Nesbitt Memorial Library Journal, Volume 10, Number 1, January, 2000 Page: 33
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Consider the Lily: The Ungilded History of Colorado County, Texas
state's constitutional convention, the three Republican candidates, Jahu W. Johnson, Ernst
L. Theumann, and William P. Ballard, outpolled their Democratic challengers, George Millan
McCormick, Julius E. Arnim, and John Wilkins Whitfield, in Colorado County. However, on
the strength of their vote in Lavaca County, the Democrats were elected. From September
6 through November 24, 1875, they, and other delegates from around the state, most of
whom were Democrats, drew up a proposed new constitution for the State of Texas which
reorganized county government, eliminating the police court and substituting a commission-
ers court to be presided over by a county judge. On February 15, 1876, Texas voters over-
whelmingly approved the new constitution. At the same time, they elected officials to fill the
positions mandated by it. But, had it been left to the voters of Colorado County, the constitu-
tion would have failed; 1558 persons voted against it and only 1213 for it. Again, Colorado
County by and large elected Republicans to the county's offices, but, on the strength of the
vote in Lavaca County, and in the case of the state senate, Gonzales County, sent Demo-
crats to Austin. Wells Thompson, the Columbus attorney, won the three-county race for the
senate; Milton V. Kinnison of Lavaca County and Ibzan William Middlebrook of Colorado
County took their district's two seats in the state legislature. In the Colorado County judge's
race, though, Republican Jahu W. Johnson surprisingly beat William S. Delany, the respected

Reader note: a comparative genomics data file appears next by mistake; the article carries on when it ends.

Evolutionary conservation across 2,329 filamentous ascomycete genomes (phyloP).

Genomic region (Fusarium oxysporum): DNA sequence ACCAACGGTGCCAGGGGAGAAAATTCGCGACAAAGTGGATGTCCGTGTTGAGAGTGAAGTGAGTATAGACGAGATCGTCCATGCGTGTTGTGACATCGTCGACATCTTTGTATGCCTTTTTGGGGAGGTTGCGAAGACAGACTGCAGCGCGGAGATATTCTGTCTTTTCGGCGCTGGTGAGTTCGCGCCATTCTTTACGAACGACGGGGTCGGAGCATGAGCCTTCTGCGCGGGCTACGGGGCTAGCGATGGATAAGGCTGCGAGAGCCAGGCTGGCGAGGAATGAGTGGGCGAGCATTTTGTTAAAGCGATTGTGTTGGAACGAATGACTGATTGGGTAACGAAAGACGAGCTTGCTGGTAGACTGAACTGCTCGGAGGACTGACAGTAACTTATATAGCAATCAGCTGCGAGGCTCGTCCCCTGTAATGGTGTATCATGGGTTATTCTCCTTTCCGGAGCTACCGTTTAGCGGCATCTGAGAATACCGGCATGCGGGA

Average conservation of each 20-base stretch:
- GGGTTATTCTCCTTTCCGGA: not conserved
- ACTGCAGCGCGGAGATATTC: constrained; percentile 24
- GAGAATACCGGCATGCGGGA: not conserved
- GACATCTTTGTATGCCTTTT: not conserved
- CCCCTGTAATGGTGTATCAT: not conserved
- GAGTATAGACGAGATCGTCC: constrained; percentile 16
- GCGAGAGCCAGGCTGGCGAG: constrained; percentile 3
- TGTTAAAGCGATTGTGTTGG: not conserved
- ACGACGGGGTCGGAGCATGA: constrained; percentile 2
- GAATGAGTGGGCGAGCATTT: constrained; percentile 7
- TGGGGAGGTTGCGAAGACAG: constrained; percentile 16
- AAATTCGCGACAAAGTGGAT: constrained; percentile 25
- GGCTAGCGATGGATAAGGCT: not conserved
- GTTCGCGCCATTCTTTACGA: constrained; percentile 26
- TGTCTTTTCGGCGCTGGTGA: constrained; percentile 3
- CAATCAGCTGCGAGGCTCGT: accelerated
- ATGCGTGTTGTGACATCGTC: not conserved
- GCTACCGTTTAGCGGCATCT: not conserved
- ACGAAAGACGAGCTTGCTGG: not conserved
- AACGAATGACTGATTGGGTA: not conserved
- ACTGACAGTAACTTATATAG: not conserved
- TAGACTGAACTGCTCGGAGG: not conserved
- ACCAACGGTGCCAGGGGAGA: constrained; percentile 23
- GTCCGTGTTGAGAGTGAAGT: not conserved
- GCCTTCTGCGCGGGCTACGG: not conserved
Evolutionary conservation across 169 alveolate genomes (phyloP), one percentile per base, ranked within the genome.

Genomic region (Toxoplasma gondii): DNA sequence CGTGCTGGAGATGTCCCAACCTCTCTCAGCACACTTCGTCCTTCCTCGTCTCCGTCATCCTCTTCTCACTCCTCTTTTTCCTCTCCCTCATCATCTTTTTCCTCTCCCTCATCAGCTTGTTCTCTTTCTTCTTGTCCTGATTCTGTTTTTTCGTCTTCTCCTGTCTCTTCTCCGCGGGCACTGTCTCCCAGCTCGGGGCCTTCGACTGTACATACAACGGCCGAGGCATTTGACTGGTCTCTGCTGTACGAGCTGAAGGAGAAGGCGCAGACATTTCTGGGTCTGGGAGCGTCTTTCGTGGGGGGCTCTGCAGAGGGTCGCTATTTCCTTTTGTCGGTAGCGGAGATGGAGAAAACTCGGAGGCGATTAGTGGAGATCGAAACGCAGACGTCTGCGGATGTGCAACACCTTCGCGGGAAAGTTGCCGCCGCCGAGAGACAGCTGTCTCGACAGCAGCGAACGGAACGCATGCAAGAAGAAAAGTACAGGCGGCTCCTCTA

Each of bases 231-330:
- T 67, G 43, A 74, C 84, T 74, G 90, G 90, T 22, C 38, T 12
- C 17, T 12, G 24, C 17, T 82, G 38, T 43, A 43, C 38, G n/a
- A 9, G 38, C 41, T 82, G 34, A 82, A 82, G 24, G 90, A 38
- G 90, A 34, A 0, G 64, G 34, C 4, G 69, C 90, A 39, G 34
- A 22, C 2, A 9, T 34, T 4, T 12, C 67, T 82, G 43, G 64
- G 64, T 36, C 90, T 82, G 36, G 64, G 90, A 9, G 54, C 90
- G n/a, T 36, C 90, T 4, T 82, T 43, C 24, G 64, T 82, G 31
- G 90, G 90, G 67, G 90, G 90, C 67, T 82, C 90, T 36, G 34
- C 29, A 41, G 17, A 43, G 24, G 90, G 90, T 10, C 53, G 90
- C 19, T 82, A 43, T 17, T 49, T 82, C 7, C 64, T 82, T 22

attorney whose campaign centered around the notion that the county judge ought to be a
lawyer. In the sheriff's race, Republican James A. Toliver beat Democrat Thomas J. Grace
by 200 votes. One of the four new commissioners, Alex F. Kinnison, was a black man. He
captured 63% of his precinct's vote. Two other black men, Ellsworth O. Almond, who
became inspector of hides and animals, and Caesar C. Eason, who became one of the eight
constables in the county, also won elections. The other seats on the commissioners court
went to Christian Heydorn, Mike Muckleroy, and Williamson Daniels, whose party affilia-
tions no longer are evident. Almost immediately, Kinnison and Eason published statements in
the Colorado Citizen, warily appealing for full public support. The county's police court
met for the last time on April 18, 1876.44
By then, it was becoming clear that party differences had begun to blur. For the
Columbus city elections of June 5, 1877, the Democrats and the Republicans nominated the
same man, Benjamin M. Baker, for mayor. Both parties also endorsed one candidate for
44 Colorado County Election Returns, Lavaca County Election Returns, Senatorial Election
Returns, 27th District, 1876, all in Secretary of State Records (RG 307), Archives Division, Texas State
Library, Austin; Colorado County Election Records, Book 1874-1884; Colorado Citizen, January 13,
1876, February 3, 1876, February 24, 1876, March 2, 1876, March 9, 1876, March 23, 1876, April 20, 1876;
Colorado County Police [Commissioners] Court Minutes, Book 1876-1879, pp. 21, 23. Three of the
1875 candidates for the state legislature, Arnim, Ballard, and Whitfield, were from Lavaca County. Two
more early candidates for sheriff in the 1876 county elections, W. H. Eason and Sumner H. Townsend,
withdrew from the race shortly before the election. Eason may have been a black man.
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Nesbitt Memorial Library. Nesbitt Memorial Library Journal, Volume 10, Number 1, January, 2000, periodical, January 2000; Columbus, Texas. (texashistory.unt.edu/ark:/67531/metapth151408/m1/33/?q=nesbitt%20memorial%20library%20journal: accessed June 27, 2017), University of North Texas Libraries, The Portal to Texas History, texashistory.unt.edu; crediting Nesbitt Memorial Library.